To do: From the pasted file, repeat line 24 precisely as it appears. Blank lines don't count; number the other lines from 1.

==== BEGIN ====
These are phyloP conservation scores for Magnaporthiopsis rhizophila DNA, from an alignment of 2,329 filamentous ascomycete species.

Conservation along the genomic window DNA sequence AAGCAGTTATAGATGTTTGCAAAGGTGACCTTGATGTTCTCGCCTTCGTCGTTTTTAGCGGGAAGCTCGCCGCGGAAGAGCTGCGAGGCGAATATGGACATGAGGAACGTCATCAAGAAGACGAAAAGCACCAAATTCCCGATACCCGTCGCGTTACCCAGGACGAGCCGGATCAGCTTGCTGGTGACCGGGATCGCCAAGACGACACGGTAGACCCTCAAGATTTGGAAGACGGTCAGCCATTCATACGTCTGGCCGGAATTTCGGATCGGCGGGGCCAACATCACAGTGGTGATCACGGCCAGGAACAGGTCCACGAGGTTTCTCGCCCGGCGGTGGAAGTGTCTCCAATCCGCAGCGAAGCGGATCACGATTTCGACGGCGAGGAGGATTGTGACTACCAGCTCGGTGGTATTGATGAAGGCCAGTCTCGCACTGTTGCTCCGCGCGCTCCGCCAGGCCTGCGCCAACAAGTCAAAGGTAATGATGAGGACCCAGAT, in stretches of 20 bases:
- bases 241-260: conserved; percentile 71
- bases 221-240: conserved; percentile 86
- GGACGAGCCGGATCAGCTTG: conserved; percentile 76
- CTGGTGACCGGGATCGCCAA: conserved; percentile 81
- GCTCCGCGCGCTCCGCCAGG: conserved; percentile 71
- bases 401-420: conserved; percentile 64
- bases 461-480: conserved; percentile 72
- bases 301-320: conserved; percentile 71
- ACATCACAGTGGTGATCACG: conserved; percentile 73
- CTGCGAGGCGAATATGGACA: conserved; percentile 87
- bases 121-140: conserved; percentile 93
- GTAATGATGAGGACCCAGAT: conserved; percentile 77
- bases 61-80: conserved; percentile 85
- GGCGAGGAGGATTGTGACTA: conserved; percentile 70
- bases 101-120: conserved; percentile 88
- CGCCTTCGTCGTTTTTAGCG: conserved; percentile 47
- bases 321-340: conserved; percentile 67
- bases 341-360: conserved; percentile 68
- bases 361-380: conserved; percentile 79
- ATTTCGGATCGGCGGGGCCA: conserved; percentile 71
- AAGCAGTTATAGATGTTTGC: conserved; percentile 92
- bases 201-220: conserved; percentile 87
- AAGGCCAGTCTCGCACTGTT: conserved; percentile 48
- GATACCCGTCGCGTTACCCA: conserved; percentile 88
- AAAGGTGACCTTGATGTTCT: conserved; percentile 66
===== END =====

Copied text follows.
- bases 201-220: conserved; percentile 87